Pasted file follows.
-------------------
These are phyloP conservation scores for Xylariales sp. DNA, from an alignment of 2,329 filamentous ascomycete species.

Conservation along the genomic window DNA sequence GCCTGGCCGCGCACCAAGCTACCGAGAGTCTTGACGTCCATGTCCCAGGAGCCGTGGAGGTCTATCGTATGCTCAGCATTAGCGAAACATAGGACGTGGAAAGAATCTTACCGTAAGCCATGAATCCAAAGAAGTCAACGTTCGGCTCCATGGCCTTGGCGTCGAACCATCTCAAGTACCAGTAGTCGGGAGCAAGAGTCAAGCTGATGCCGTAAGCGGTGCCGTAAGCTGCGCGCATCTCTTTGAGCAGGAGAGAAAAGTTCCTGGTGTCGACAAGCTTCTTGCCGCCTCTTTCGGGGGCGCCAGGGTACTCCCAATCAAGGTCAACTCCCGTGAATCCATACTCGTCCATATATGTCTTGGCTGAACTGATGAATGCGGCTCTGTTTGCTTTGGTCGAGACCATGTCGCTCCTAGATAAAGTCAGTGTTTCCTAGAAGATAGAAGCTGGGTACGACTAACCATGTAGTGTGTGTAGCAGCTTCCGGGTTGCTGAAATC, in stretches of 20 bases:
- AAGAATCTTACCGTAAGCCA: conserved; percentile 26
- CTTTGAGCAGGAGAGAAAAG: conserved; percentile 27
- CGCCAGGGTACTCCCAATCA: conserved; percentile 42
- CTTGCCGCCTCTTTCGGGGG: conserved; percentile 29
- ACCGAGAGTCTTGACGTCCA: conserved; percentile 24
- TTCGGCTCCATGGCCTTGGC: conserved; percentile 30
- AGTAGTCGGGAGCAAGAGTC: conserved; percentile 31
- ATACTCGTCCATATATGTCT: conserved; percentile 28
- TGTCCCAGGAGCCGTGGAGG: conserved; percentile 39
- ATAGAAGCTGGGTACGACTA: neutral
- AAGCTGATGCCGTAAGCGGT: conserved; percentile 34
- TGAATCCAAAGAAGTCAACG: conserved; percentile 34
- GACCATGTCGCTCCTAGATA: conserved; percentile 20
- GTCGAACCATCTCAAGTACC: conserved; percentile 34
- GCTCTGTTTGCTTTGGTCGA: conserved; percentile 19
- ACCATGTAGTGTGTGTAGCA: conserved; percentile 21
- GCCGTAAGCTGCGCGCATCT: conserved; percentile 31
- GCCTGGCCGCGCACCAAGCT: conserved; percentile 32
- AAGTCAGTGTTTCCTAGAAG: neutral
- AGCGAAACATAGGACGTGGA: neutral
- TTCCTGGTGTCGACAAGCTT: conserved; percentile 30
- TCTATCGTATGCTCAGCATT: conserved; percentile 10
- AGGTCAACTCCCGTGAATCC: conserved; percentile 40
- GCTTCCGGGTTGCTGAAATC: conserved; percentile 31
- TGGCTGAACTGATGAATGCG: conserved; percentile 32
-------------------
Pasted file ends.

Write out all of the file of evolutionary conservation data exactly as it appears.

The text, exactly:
These are phyloP conservation scores for Xylariales sp. DNA, from an alignment of 2,329 filamentous ascomycete species.

Conservation along the genomic window DNA sequence GCCTGGCCGCGCACCAAGCTACCGAGAGTCTTGACGTCCATGTCCCAGGAGCCGTGGAGGTCTATCGTATGCTCAGCATTAGCGAAACATAGGACGTGGAAAGAATCTTACCGTAAGCCATGAATCCAAAGAAGTCAACGTTCGGCTCCATGGCCTTGGCGTCGAACCATCTCAAGTACCAGTAGTCGGGAGCAAGAGTCAAGCTGATGCCGTAAGCGGTGCCGTAAGCTGCGCGCATCTCTTTGAGCAGGAGAGAAAAGTTCCTGGTGTCGACAAGCTTCTTGCCGCCTCTTTCGGGGGCGCCAGGGTACTCCCAATCAAGGTCAACTCCCGTGAATCCATACTCGTCCATATATGTCTTGGCTGAACTGATGAATGCGGCTCTGTTTGCTTTGGTCGAGACCATGTCGCTCCTAGATAAAGTCAGTGTTTCCTAGAAGATAGAAGCTGGGTACGACTAACCATGTAGTGTGTGTAGCAGCTTCCGGGTTGCTGAAATC, in stretches of 20 bases:
- AAGAATCTTACCGTAAGCCA: conserved; percentile 26
- CTTTGAGCAGGAGAGAAAAG: conserved; percentile 27
- CGCCAGGGTACTCCCAATCA: conserved; percentile 42
- CTTGCCGCCTCTTTCGGGGG: conserved; percentile 29
- ACCGAGAGTCTTGACGTCCA: conserved; percentile 24
- TTCGGCTCCATGGCCTTGGC: conserved; percentile 30
- AGTAGTCGGGAGCAAGAGTC: conserved; percentile 31
- ATACTCGTCCATATATGTCT: conserved; percentile 28
- TGTCCCAGGAGCCGTGGAGG: conserved; percentile 39
- ATAGAAGCTGGGTACGACTA: neutral
- AAGCTGATGCCGTAAGCGGT: conserved; percentile 34
- TGAATCCAAAGAAGTCAACG: conserved; percentile 34
- GACCATGTCGCTCCTAGATA: conserved; percentile 20
- GTCGAACCATCTCAAGTACC: conserved; percentile 34
- GCTCTGTTTGCTTTGGTCGA: conserved; percentile 19
- ACCATGTAGTGTGTGTAGCA: conserved; percentile 21
- GCCGTAAGCTGCGCGCATCT: conserved; percentile 31
- GCCTGGCCGCGCACCAAGCT: conserved; percentile 32
- AAGTCAGTGTTTCCTAGAAG: neutral
- AGCGAAACATAGGACGTGGA: neutral
- TTCCTGGTGTCGACAAGCTT: conserved; percentile 30
- TCTATCGTATGCTCAGCATT: conserved; percentile 10
- AGGTCAACTCCCGTGAATCC: conserved; percentile 40
- GCTTCCGGGTTGCTGAAATC: conserved; percentile 31
- TGGCTGAACTGATGAATGCG: conserved; percentile 32